Raise your hand if you know someone getting married this year. We always give money as the main gift but I also have to include a special personalized gift too. I received a sign as a gift for my wedding (this was before I discovered Silhouette) and it was one of my favorites instantly.
I think it's the personal touches that people appreciate the most, things that tell the story of who they are and how they got to where they are now.
I also love that people have wedding websites now that tell all of their guests their full background story and hopefully they include the important dates of their relationship. This makes a crafter's research very easy!!
I'm going to show you how to make a simple acrylic sign showcasing all of those dates with the couple's city skyline too.
Don't forget to use that handy align tool to make sure everything is perfectly aligned!
Here's the overall look!
I filled in the words so it was easier to see and then used the guides to perfectly line everything up.
I'm cutting this on a 12" x 12" sheet of vinyl so I don't have to worry about lining things up on the acrylic myself.
Attach the vinyl to the cutting mat and load it in the machine.
Make sure any cursive fonts are welded together and send it to be cut.
While the vinyl is cutting, let's prep the wood for the base of the sign.
Place the acrylic on the wood and mark the edge. Use your miter saw to cut the wood to size.
The reason I chose to use 1/8" thick acrylic is because it happens to be the same width of a saw blade! Set your table saw up so the blade only cuts about 1/4" deep and is roughly centered on the wood.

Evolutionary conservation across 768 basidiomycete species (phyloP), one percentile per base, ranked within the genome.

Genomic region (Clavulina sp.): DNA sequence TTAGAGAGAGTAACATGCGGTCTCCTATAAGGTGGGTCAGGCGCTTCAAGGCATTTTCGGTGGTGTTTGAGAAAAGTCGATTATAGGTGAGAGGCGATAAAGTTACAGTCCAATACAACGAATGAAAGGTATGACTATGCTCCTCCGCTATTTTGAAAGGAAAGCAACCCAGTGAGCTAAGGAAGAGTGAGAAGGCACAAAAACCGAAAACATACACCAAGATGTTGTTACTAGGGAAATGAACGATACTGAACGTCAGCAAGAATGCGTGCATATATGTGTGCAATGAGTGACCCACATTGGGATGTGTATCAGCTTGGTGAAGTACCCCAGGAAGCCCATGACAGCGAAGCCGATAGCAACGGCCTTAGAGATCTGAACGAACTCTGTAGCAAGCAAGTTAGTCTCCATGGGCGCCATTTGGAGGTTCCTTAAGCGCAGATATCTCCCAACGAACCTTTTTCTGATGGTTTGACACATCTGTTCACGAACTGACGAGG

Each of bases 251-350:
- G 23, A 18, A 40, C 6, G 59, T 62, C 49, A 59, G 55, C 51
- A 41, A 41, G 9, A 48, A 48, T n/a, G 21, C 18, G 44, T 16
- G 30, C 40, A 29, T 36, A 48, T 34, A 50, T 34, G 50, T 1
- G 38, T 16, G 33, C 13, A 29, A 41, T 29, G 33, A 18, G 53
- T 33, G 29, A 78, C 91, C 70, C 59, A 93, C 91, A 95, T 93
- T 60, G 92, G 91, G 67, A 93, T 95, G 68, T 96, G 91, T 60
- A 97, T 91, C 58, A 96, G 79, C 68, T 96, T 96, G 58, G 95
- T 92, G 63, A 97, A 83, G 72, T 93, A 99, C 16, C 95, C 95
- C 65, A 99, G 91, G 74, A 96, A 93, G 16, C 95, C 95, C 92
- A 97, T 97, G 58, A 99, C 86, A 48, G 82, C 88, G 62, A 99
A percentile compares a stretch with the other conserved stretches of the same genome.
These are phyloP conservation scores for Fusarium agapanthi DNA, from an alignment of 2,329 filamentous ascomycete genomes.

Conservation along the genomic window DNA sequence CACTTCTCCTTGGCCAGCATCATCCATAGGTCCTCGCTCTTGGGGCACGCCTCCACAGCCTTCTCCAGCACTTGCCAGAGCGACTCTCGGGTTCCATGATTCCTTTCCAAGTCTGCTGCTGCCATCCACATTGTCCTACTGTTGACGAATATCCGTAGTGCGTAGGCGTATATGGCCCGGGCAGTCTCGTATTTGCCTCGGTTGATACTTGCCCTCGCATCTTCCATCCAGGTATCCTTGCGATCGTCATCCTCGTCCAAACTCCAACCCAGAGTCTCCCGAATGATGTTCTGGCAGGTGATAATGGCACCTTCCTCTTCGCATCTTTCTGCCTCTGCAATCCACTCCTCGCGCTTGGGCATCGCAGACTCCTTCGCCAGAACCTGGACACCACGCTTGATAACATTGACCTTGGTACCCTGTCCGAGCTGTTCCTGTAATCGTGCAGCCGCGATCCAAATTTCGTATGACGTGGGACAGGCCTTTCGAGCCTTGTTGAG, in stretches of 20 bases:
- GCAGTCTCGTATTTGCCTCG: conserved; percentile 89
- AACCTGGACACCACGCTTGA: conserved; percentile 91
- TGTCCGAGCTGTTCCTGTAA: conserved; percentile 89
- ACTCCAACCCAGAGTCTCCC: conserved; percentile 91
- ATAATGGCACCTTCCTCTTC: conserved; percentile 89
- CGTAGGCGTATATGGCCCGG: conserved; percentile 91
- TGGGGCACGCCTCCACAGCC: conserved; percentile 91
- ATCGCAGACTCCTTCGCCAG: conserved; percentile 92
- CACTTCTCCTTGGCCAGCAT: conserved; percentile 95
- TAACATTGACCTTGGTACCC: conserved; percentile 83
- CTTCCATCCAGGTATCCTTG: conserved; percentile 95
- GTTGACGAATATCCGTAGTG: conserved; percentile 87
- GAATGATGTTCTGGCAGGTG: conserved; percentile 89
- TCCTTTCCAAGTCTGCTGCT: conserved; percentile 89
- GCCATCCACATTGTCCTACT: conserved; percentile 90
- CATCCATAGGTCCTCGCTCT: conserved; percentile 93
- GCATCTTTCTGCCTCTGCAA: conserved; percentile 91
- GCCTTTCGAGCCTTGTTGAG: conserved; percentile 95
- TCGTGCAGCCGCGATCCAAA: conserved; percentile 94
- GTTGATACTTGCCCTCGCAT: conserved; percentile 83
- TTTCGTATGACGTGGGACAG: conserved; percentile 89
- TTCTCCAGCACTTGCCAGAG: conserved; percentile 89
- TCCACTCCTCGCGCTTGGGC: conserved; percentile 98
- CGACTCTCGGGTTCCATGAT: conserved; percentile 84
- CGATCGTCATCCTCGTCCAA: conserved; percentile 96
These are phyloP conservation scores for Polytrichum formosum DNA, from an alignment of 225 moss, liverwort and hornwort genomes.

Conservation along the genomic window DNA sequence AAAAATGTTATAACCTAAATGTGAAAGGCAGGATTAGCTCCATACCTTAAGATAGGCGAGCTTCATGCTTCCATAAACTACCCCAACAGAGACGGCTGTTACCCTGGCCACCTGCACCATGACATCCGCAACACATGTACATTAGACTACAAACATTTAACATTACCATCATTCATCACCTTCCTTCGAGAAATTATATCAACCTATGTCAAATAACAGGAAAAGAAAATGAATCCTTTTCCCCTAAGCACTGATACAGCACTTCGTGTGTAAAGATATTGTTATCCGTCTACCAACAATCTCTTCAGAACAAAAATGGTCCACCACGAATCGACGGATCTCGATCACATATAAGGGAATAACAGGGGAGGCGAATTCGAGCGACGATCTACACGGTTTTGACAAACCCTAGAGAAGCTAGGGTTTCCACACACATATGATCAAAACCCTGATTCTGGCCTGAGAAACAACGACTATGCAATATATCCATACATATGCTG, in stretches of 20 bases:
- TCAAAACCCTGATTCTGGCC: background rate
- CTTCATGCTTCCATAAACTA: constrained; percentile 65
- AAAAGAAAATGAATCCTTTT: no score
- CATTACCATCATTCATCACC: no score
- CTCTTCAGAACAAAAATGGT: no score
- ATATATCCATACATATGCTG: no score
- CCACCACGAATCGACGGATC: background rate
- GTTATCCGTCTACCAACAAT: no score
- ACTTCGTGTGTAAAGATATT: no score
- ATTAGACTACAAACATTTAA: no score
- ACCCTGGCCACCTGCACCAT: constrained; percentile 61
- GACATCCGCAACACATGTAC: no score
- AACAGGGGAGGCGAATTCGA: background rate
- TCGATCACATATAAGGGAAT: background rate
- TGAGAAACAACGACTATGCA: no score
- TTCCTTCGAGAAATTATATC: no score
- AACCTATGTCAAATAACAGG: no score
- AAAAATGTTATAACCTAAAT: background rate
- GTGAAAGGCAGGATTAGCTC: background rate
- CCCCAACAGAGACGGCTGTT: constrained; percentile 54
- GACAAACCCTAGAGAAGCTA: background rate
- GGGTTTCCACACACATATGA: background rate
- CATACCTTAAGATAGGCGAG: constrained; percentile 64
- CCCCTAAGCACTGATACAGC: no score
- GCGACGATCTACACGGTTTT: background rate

Carefully cut a line down the center of the wood, please watch your fingers!! No one wants your blood on their gift :)
This what I call cheater routing!
Make sure the fit is perfect, as long as the acrylic is 1/8" thick it should be right.
Now is when you can stain or paint the wood if you choose to do so. I stained mine with a weathered oak stain.
While the stain/paint dries let's go back inside and prep the acyrlic with the vinyl. Use your tools to weed away the excess vinyl (I always lose my tiny dots for the i's and honestly I don't find it worth hunting them down most of the time)
Carefully attach the transfer tape over top.
I used my knife to trim the top edge to be straight. That's how I'm aligning this on the acrylic so I needed that perfect.
Fold the paper back and carefully align the top edges and make sure it will roll down straight.
Working slowly, pull the paper backing away while attaching the vinyl down. Use the application tool to get a firm grip.
Slowly pull off the transfer tape. The city skyline was slightly wider than the acrylic so I flipped it over and trimmed away the excess material.
The acrylic is done!! I have to say I'm crazy impressed that the Silhouette cut those tiny little flags on the building tops so perfectly.
This part was honestly the hardest for me!! I used a little bit of hot glue to secure the acrylic in the wood. The challenge is hot glue cools fast!! So work as fast as you can. I used my heat gun to reheat spots as I worked. Finger burns at this stage are just part of the process! The crafter life is hardcore!!
Also on the list of difficult things...photographing shiny acrylic!!
Not pictured, the 100 other photos I took while trying to get the perfect shot without you seeing my reflection.
What I love about this piece is you can place it anywhere, it's not stuck to being hung on a wall.
You are so going to be everyone's favorite gift giver. ;)